It's Only Talk

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It's Only Talk
Hiroki its only talk.jpg
It's Only Talk film poster
Directed by Ryūichi Hiroki
Produced by Akira Morishige
Written by Akiko Itoyama (original book)
Haruhiko Arai (screenplay)
Starring Shinobu Terajima
Etsushi Toyokawa
Akira Emoto
Shunsuke Matsuoka
Nao Omori
Tomorowo Taguchi
Satoshi Tsumabuki
Music by Nido
Cinematography Kazuhiro Suzuki
Edited by Junichi Kikuchi
Distributed by Gold View Co., Ltd (international)
Release date
  • November 23, 2005 (2005-11-23) (Tokyo FILMeX)
  • June 10, 2006 (2006-06-10) (Japan)
Running time
126 minutes
Country Japan
Language Japanese

It's Only Talk is a Japanese film, released in 2005 and is based on the prizewinning novel of the same title written by Akiko Itoyama and directed by Ryūichi Hiroki.

Plot summary[edit]

"Kamata Town: not an ounce of chic..." "Perhaps I should move there..." So begins Yuko's story.

Yuko, is 35 years old; unemployed, single and is on medication to combat manic depression. There are a number of men in Yuko's life:

  • her College friend, Homma, now a member of parliament;
  • K, a confessed pervert who she meets on the Internet;
  • Yasuda, a manic depressive young gang member;
  • Soichi, Yuko's cousin who separated from his wife and child, and was also dumped by his mistress.

Yuko seems to create a different persona depending on whom she is talking to at the time. By the end of the movie, Yuko knows that she needs more than what Soichi and the other men in her life can give her. We all need a soft life -- the literal meaning of "Yawarakai Seikatsu" -- once in a while, but as Yuko discovers, there's also something to be said for this hard thing called reality.

Cast[edit]

Shinobu Terajima as Yuko. As an actress, Ms. Terajima, is the embodiment of "the present" as well as of Japanese cinema. Her humorous and at times serious performance as Yuko shows us a glimpse of a new kind of woman: being alone, yet accepting what she may want to deny and soldiering on in life.

  • Ms. Terajima was born in 1972 in Kyoto. Her father is a famous Kabuki actor, and her mother is well known actress Junko Fuji, who starred in the Red Peony Gambler series for Toei Company. Ms. Terajima debuted on TV at the age of 17 and then shifted to the theater. She starred in two films in 2003, Akame 48 Waterfalls (directed by Genjiro Arato) and Vibrator (directed by Ryūichi Hiroki) where she played Rei, an emotionally fragile writer. Her acting in both films is outstanding and she received major acting awards in Japan for both films.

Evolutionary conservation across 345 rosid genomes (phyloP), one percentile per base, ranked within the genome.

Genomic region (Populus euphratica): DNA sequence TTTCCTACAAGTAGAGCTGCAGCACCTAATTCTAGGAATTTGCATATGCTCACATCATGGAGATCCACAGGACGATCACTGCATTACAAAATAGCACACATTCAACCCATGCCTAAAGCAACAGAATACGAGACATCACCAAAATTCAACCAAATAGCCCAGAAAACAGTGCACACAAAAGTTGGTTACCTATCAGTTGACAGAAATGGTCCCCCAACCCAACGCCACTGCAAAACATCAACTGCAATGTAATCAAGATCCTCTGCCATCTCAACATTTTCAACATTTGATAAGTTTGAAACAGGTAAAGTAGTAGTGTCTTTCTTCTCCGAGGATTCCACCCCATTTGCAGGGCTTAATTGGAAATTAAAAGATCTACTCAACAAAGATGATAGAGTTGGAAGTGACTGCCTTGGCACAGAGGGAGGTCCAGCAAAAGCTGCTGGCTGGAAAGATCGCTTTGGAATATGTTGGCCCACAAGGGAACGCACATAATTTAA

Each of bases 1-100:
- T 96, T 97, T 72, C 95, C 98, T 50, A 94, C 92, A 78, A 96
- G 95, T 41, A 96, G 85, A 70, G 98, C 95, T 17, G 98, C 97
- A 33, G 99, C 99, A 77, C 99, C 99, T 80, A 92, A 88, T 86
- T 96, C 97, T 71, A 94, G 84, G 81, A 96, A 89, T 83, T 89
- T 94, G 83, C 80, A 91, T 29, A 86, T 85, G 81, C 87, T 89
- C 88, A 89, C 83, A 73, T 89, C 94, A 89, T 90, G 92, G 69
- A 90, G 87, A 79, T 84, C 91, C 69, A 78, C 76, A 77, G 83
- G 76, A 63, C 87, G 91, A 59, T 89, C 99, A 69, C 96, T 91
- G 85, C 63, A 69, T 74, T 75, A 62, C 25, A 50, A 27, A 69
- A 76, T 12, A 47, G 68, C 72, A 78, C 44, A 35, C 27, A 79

Etsushi Toyokawa plays Yuko's cousin, Shoichi who has a credible combination of good-heartedness and unreliability.

Shunsuke Matsuoka plays Homma, Yuko's old time friend. Honma believes that true love can cure his impotence.

  • Mr. Matsuoka was born in 1972 in Tokyo. He started work as a fashion model, but moved to acting when he was cast in the leading role in Mr. Ryūichi Hiroki's film, 800 Two Lap Runners 1994. Mr. Matsuoka has been cast in many Japanese films since 1994.

Tomorowo Taguchi plays a self-confessed pervert, "K". In normal life "K" is married and works as an architect.

  • Mr. Taguchi was born in 1957 in Tokyo. He is known in the international film scene, as he has worked with many notable directors like Shōhei Imamura and Shinya Tsukamoto. He is an active musician (has his own band), writer and he directed a film. He also narrated a well known non-fiction program on TV.

Satoshi Tsumabuki plays Noboru, the manic depressive gang member. Yuko meets him through the Internet.

  • Mr. Tsumabuki was born in 1980 in Fukuoka. He was chosen to be an actor when he won an audition among some 3 million candidates in 1997. In 1998 he was the lead role in the film, Subarashiki Hibi (Wonderful Days)'. Mr. Tsumabuki is reviewed by film critics as one of Japan's very talented young stars.

Production[edit]

Producer: Akira Morishige

  • Mr. Morishige began his film career by editing films. His first credit as a producer was Naoto Yamakawa's film New Dawn of Billy the Kid, 1986. Since then, he has produced many successful movies. In 2004 he received a special award for producing Ryūichi Hiroki's film, Vibrator.

Cinematographer: Kazuhiro Suzuki

  • Mr. Suzuki's first film as a cinemtographer was This Window is Yours by Tomoyuki Furumaya, 1995. He has worked consecutively with director Ryūichi Hiroki since 1999.

Screenwriter: Haruhiko Arai

  • Mr. Arai first worked for Kōji Wakamatsu as an assistant director and then decided to become a screenwriter. He wrote and directed for the first time in 1997, the film Body and Soul.

Original novel written by: Akiko Itoyama

  • "It's Only Talk", Akiko Itoyama's first novel won a major literary monthly award, the Bungakukai's 96th Newcomer's Prize. Ms. Itoyama's narration rejects sentimentality and shows that even hopeless people can be depicted with warmth.

It's Only Talk's message[edit]

It's Only Talk not only highlights the illness of manic depression, it also suggests ways to care for the patient. The film suggests that through tender loving care, and by acknowledging their reality, and seeking help as patients, people suffering from manic depression could get better.

Awards[edit]

See also[edit]

References[edit]

External links[edit]